Early voting in person continues through Friday. Turnout continues to be record-setting but has shown signs of slowing down in the 15 counties with the most registered voters. Monday’s turnout was significantly down in counties that reported results by this evening.

Through Sunday, 2.66M Texans had voted early in those 15 counties, a 42% increase above the first seven days of early voting in 2012, 50% above 2008 and 145% above 2004. This was the fourth straight day that those percentages have declined and the sixth straight day that the percentage comparisons to 2008 and 2012 have declined. In other words, turnout is getting less ahead of prior years’ totals each day.

Dallas Co. actually experienced a drop in early voting over the weekend compared with past presidential election cycles. Just over 47K people voted there over the weekend, down 12K (20%) from 2012 and 15K (24%) from 2008.

One reason turnout is higher overall than in past years is the larger number of registered voters. There are 13% more registered voters in the 15 counties now than in 2012 and 15% more than in 2008. Through Sunday, 27% of registered voters in those 15 counties had voted early, either in person or by mail, compared with 22% in 2012 and 21% in 2008.

According to Republican campaign consultant Derek Ryan, 12% of early voters in 20 of the state’s largest counties have no recent election history. That number has been creeping upward since early voting began. El Paso and Hidalgo Cos. have the highest percentage of votes cast by people with no prior voting history (17%). New voters represent the smallest share of votes in Smith (9%), McLennan (9%) and Tarrant (11%) Cos.

Voters with no recent primary election history also represent an increasing share of votes cast. They comprise 27% of early votes through Sunday.

Ryan’s analysis continues to show voters with recent primary voting history remain a majority of early votes cast. About 35% of early voters have recent Republican primary history, and 25% have recent Democratic history. These figures include the 2.5% of voters who have recent history in both primaries.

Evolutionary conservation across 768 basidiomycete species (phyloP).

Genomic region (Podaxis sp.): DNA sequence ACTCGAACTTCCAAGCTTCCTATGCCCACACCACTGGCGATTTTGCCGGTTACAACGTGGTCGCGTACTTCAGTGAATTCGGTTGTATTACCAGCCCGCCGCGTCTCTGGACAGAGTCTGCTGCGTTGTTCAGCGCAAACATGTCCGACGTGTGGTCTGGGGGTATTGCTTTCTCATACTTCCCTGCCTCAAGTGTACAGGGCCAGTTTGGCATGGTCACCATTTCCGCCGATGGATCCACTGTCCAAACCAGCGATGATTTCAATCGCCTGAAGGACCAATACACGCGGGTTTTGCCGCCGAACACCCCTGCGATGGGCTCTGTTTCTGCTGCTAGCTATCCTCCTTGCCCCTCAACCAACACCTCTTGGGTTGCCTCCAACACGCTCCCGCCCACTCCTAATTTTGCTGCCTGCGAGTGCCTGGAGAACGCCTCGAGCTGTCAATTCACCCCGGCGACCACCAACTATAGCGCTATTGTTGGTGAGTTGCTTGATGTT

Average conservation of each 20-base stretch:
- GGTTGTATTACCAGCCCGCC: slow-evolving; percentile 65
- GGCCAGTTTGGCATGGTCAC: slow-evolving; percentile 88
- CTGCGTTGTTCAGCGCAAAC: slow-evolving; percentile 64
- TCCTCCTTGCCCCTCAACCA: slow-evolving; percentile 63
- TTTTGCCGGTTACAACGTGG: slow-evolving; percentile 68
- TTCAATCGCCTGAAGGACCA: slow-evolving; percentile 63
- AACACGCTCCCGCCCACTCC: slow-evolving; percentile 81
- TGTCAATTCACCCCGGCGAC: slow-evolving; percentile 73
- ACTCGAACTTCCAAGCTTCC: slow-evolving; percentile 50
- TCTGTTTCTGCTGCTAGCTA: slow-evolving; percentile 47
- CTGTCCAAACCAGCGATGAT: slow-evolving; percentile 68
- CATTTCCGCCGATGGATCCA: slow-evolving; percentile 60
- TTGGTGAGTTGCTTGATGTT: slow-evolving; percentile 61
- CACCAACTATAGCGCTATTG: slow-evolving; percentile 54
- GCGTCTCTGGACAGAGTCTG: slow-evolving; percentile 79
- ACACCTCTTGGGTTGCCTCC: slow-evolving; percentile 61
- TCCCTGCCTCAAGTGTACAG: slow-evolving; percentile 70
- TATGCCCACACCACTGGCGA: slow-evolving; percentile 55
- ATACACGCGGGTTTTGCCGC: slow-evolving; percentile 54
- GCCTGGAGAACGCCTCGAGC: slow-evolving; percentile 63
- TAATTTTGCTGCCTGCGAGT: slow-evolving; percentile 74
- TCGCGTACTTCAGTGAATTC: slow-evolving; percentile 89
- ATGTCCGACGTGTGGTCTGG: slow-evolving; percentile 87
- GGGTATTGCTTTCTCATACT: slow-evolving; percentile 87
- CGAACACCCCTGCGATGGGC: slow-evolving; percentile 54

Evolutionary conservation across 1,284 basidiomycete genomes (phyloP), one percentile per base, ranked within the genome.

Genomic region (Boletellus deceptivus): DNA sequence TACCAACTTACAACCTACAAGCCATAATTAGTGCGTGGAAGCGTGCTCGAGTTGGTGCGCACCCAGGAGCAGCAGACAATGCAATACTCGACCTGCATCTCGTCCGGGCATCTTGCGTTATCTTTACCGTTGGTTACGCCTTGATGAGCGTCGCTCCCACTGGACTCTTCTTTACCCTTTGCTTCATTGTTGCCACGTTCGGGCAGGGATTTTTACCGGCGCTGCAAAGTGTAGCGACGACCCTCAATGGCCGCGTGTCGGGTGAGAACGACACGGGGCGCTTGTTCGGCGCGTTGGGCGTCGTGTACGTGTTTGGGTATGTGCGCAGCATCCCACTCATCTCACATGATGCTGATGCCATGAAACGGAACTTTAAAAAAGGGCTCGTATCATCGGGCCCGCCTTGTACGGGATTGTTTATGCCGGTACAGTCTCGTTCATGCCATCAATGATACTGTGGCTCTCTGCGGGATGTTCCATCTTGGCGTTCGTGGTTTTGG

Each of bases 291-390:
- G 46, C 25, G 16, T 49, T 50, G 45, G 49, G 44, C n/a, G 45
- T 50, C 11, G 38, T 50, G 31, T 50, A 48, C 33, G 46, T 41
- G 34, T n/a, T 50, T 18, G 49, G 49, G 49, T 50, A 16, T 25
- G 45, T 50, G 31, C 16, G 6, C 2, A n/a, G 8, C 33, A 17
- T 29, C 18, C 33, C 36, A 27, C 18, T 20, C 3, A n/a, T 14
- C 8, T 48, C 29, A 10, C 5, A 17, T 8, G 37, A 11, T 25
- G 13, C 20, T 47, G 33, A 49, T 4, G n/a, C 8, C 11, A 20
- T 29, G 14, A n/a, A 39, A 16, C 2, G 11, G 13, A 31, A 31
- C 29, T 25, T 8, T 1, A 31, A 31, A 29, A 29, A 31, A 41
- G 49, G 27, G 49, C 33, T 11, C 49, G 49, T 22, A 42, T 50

Today (Monday) was the eighth day that Texans could cast ballots early in person. Several of the state’s most populous counties recorded their lowest weekday turnout. Some highlights:

  • Harris Co. saw its second-lowest weekday turnout of in-person voters. Monday’s turnout was just 5% higher than the corresponding day in 2012 and 17% higher than in 2008.
  • Tarrant Co. saw its lowest weekday turnout of in-person voters. About 3K fewer voted in person on Monday than on Friday, an 8% decline. Same day turnout was just 1% above the corresponding day in 2008.
  • Bexar Co. saw its lowest weekday turnout of in-person voters on Monday. Just under 34K voted in person on Monday, almost the same number as on Day Eight in 2008 and slightly more than in 2012.
  • Travis Co. saw its lowest weekday turnout, by a significant margin, of in-person voters on Monday. The 24K in-person voters was 33% lower than the single-day high set last Tuesday and 26% lower than Friday’s total. Same day turnout was 3% below 2008’s Day Eight.
  • Denton Co. saw its second-lowest weekday turnout of in-person voters.
  • Montgomery Co. saw its lowest weekday turnout of in-person voters, but the total was not significantly lower than other days. Nearly 12K voted in person on Monday, about 12% below Saturday’s high and just 4% below last week’s weekday average.
  • Williamson Co. saw a dramatic drop in turnout Monday. Just over 9K people voted early in person Monday, 36% fewer than the number who voted on Friday and 45% fewer than last Monday’s high. Turnout has fallen every weekday but once since Monday. Despite the large drop, same day turnout was still 43% ahead of the same day in 2012 and 45% ahead of 2008.
  • Nueces Co. saw its lowest weekday turnout of in-person voters, down 16% from Friday.

We do not have reports from the other counties with the most registered voters, but we expect a similar pattern in their turnout.